If the blood test shows that you do not have antibodies to the chickenpox virus, then you are not immune. If you are not immune, you have a chance of being infected if exposed to the virus. Women who become infected with chickenpox during pregnancy often have more severe symptoms than adults who are not pregnant.
If you have recently been around someone with chickenpox and do not have immunity, talk to your healthcare provider about what steps you can take to avoid getting chickenpox, or to reduce the severity of the symptoms.
I had chickenpox at 10 weeks of pregnancy. Does my baby have an increased chance for birth defects or other pregnancy complications?
In every pregnancy, a woman starts out with a 3-5% chance of having a baby with a birth defect. This is called her background risk. About 2% of babies (1 in 50) whose mothers have chickenpox in pregnancy will have one or more birth defects due to the infection. 1% (1/100) of pregnancies that are infected with chickenpox in the first trimester have birth defects related to chickenpox (and 99% do not). When chickenpox occurs between 13 and 20 weeks of pregnancy, the chance for birth defects related to the chickenpox infection is to 2% (98% of pregnancies do not have related birth defects). The chance for birth defects is greatest when the mother develops chickenpox between 7 and 20 weeks of pregnancy.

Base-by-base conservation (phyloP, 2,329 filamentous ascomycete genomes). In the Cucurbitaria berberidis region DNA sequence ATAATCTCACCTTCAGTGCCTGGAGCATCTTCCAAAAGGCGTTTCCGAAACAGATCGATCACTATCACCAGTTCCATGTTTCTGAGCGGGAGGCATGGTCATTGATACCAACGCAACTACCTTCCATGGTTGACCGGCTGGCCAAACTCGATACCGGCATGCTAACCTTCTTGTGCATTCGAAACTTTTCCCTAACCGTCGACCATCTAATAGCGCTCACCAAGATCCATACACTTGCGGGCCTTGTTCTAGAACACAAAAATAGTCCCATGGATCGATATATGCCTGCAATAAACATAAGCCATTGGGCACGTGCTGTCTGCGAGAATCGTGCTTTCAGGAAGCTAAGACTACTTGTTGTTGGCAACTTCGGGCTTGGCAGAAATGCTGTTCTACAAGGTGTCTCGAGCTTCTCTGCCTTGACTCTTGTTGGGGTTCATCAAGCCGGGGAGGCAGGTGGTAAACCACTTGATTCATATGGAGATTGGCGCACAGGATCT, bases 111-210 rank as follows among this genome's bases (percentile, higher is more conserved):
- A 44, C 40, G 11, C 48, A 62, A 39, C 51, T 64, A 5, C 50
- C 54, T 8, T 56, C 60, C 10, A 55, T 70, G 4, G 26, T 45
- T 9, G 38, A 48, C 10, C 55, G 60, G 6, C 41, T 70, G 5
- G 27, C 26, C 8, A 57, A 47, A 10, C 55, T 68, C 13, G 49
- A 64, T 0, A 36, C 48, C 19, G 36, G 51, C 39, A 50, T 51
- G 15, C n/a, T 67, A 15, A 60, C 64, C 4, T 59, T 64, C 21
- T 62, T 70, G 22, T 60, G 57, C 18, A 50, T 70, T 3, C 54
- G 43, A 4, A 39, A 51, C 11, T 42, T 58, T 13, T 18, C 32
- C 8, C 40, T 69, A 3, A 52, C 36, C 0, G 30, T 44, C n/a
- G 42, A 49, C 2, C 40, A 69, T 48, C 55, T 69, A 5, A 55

Babies with birth defects related to the mother’s chickenpox are said to have congenital varicella syndrome. The birth defects include scars on the skin, eye problems, poor growth, underdevelopment of an arm or leg, small head size, or delayed development and/or intellectual disability. Some babies may have only one of these problems while others have some or all. Preterm delivery (delivery before 37 weeks of pregnancy) is more common in women who have chickenpox in the first half of their pregnancies. However, most babies born to women who have chickenpox in pregnancy are healthy.